Two years later, I took a course on Historiography at the same undergraduate institution. We had an entire week on film in this course and I took a lot from it. In particular, I loved the notion that film presents a narrative, just as historians present narratives of history in their articles and books. For this reason, I believe that films should definitely be used in someway in the classroom. But films need to be actively used in the classroom, rather than just shown.

Though I am not yet an educator, I would love to use films in any future class I might take. I would want to use them actively, so that students could really understand all that films can show us and tell us about history.

Project Update

In terms of the audience for this project, I think the project will be targeted towards students. The goal of the project is to better understand how communist regimes helped shape current understandings of the past. The group that would be most interested in learning about this history would probably be students or anyone that is interested in communist regimes, and how Eastern European countries have dealt with collective trauma. This is a broad idea of an audience, but it is such a specific topic that it needs to be aimed at a broader audience (for now, at least.)

Project Update

I’ve been thinking about this project for a weeks now. After doing some research and attempting to find sources for this project, I’ve realized that I might need to narrow this project a bit.

While I still want to focus on the narrative of the Holocaust/Jewish life in Poland post-World-War-II and how the incoming communist government altered that narrative, I might have trouble finding the wide range of primary sources for this type of project (particularly since I lack access to many of them). With that being said, I have decided to focus on monuments and memorials and how they show the communist government’s implied and forced narrative of the Holocaust and of Jewish life in Poland.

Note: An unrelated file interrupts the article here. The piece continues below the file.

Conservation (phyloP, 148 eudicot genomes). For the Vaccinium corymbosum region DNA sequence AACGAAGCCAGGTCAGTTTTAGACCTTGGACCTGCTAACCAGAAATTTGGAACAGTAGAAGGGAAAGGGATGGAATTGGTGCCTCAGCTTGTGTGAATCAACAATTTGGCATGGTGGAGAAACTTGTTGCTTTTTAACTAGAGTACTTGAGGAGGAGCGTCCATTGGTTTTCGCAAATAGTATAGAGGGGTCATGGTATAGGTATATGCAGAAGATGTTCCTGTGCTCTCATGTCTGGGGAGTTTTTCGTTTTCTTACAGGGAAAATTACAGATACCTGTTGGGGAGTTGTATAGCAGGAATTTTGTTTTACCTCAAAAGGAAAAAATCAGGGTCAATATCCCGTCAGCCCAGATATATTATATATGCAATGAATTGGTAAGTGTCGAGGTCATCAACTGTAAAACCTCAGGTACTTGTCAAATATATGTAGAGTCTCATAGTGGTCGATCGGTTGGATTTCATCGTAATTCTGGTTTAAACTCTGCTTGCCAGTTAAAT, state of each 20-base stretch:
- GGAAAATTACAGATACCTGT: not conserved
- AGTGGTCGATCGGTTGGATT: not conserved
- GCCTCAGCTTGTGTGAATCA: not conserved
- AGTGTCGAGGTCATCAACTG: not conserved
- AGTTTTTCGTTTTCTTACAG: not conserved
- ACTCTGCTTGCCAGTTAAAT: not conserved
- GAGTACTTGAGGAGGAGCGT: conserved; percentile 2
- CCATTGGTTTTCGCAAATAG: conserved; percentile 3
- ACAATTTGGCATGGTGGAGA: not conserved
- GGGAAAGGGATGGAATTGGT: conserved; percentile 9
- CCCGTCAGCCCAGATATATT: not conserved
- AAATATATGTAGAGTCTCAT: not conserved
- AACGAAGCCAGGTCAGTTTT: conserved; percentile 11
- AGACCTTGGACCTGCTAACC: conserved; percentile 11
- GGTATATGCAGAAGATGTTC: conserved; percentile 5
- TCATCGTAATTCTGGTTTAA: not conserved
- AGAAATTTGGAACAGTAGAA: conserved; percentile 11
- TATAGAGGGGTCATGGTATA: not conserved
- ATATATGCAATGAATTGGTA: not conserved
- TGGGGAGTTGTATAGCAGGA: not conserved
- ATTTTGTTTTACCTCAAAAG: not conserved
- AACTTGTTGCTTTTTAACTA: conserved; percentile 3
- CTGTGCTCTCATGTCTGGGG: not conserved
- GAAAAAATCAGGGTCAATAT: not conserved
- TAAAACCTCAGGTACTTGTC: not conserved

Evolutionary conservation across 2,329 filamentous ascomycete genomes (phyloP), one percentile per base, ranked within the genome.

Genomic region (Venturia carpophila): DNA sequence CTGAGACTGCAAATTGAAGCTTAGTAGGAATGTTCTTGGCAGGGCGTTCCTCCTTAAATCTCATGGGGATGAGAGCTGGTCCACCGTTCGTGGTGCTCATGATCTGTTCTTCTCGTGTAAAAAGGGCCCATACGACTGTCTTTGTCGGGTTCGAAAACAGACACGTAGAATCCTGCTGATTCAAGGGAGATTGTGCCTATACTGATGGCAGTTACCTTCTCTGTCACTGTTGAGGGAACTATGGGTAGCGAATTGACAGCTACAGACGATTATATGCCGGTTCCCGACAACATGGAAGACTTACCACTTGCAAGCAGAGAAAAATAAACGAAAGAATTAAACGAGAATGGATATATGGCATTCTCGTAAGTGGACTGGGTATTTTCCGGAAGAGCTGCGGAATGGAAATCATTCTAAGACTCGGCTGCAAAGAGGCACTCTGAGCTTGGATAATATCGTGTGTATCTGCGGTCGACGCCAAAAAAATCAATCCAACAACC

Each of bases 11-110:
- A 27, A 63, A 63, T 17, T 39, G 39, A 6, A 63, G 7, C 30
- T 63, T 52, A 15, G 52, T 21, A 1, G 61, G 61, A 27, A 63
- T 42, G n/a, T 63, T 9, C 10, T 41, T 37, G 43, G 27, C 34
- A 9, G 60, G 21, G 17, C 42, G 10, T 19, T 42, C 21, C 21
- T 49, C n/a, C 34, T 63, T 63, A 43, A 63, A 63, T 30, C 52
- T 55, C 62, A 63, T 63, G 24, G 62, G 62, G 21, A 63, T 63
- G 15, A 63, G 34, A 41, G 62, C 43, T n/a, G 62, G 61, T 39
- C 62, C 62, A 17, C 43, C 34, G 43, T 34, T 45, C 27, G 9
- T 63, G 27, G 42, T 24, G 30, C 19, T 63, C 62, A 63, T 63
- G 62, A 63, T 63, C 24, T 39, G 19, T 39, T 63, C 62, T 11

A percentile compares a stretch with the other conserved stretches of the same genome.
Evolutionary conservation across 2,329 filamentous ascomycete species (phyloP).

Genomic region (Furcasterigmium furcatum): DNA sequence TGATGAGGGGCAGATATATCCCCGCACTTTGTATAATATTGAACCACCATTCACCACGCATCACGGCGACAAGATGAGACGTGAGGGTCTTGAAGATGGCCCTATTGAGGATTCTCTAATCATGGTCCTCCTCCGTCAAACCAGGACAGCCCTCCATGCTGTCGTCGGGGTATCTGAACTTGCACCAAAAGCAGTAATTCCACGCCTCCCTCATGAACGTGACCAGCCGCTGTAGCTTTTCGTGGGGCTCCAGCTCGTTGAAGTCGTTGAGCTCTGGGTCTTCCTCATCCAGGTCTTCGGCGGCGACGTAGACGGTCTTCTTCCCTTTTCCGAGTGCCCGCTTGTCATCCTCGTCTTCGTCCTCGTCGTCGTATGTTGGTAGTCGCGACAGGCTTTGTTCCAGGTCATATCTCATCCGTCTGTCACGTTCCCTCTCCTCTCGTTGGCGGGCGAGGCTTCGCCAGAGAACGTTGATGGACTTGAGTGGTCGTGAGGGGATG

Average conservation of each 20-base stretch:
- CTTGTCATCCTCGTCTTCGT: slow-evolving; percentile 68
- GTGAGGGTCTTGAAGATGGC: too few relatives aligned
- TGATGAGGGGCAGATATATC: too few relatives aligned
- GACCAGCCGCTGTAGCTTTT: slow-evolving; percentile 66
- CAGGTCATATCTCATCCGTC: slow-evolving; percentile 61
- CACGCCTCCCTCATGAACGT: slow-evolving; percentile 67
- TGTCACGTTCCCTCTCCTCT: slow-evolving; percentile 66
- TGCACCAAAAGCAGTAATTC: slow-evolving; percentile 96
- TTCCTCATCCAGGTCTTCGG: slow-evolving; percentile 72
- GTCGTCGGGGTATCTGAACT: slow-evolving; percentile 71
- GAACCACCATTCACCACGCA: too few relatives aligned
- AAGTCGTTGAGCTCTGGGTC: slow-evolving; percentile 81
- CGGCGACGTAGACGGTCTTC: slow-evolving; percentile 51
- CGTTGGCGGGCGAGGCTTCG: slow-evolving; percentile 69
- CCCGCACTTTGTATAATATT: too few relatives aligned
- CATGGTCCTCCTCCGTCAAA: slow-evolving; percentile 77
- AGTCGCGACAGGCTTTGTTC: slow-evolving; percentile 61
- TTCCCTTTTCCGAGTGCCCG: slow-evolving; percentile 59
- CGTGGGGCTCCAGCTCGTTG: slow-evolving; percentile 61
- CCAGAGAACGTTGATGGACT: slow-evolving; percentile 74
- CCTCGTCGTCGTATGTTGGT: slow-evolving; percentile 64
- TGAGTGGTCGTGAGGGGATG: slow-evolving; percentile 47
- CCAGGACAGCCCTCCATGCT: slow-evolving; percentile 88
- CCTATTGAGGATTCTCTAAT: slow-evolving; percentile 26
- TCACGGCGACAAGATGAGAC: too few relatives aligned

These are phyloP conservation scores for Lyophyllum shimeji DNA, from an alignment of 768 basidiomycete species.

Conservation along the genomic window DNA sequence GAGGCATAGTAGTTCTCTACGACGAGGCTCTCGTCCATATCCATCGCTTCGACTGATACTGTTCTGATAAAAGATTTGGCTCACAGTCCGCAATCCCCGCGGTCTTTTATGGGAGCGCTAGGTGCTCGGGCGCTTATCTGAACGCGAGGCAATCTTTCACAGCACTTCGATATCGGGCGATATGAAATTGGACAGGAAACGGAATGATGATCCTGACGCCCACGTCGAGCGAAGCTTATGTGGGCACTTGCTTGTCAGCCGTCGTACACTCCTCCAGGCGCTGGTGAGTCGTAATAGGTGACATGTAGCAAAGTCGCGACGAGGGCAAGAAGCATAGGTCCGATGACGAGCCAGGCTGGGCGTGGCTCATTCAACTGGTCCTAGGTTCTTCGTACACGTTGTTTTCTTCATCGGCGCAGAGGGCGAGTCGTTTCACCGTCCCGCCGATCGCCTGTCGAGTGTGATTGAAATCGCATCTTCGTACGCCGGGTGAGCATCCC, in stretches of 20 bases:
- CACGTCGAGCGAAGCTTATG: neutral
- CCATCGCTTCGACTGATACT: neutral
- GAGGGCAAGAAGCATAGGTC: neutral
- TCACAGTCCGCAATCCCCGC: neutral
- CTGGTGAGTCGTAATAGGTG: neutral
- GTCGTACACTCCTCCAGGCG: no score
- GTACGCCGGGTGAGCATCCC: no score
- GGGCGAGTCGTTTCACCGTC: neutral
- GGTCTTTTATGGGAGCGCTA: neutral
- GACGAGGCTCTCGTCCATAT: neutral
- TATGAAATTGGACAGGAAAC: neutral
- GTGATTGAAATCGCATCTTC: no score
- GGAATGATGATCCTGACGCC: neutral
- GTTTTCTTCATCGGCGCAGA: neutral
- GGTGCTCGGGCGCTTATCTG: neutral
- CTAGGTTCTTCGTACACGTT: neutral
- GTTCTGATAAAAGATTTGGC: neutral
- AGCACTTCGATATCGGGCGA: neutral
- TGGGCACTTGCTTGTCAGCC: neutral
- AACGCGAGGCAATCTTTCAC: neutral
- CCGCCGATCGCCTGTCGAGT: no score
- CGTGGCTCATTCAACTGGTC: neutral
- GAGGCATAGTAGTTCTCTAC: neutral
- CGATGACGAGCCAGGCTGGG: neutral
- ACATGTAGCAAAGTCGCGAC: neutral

I feel as though a digital project is probably the best way to discuss this topic, since most of my sources will be images of monuments and memorials. I think the digital environment can showcase these memorials and monuments in a way that a paper cannot. I hope to create a site that can portray these important sites in a unique way, that encourages thoughts on historical narrative and collective memory. Also, I want the site to be as interactive as possible, so that viewers can nearly “get their hands on” these sites.

Project Idea

My research recently is focused on how Poland remembers and understands its Jewish past.

There are two important notions about this history that are not well understood or portrayed.

First is the fact that Jews lived in Poland for nearly one-thousand years before the Holocaust. This is often forgotten. History work, stories about the Holocaust, tend to not mention that Jews were Poles. Jewish history was Polish history in this sense. But because of the Holocaust and World War II and the destruction they caused, it is difficult for us to remember those one-thousand years.

Second is what happened immediately after World War II. A communist regime came into Poland and within three years took over the government. This regime pushed a new historical narrative about the war, one that featured the Polish citizens as the true victims of Nazi Germany. The Jews, and the Holocaust, ended up hidden in this narrative. When Jan Gross published Neighbors in 2000 and even with more recent publications that expose Polish actions against Jews during the war, the Polish public and government nearly rioted. In order to understand their reactions to these publications, we must understand the role communism played in this historical narrative. Often, I feel that Americans lack an understanding of communism because of the effects of the Cold War. Eastern Europe has been hidden from American focus because of their communist roots. Students rarely learn about Eastern Europe or communism, though information on World War II and the Holocaust is widely available. It is time to change this.

For my project, I would love to make a project that could help elucidate this period post-World War II. As of right now, I’m not sure how to do this. In the past, my research has used material culture to understand this history and I’d love for this project to use material culture as well. But I also want to go beyond material culture to use other sources for knowledge on the communist narrative of the Holocaust.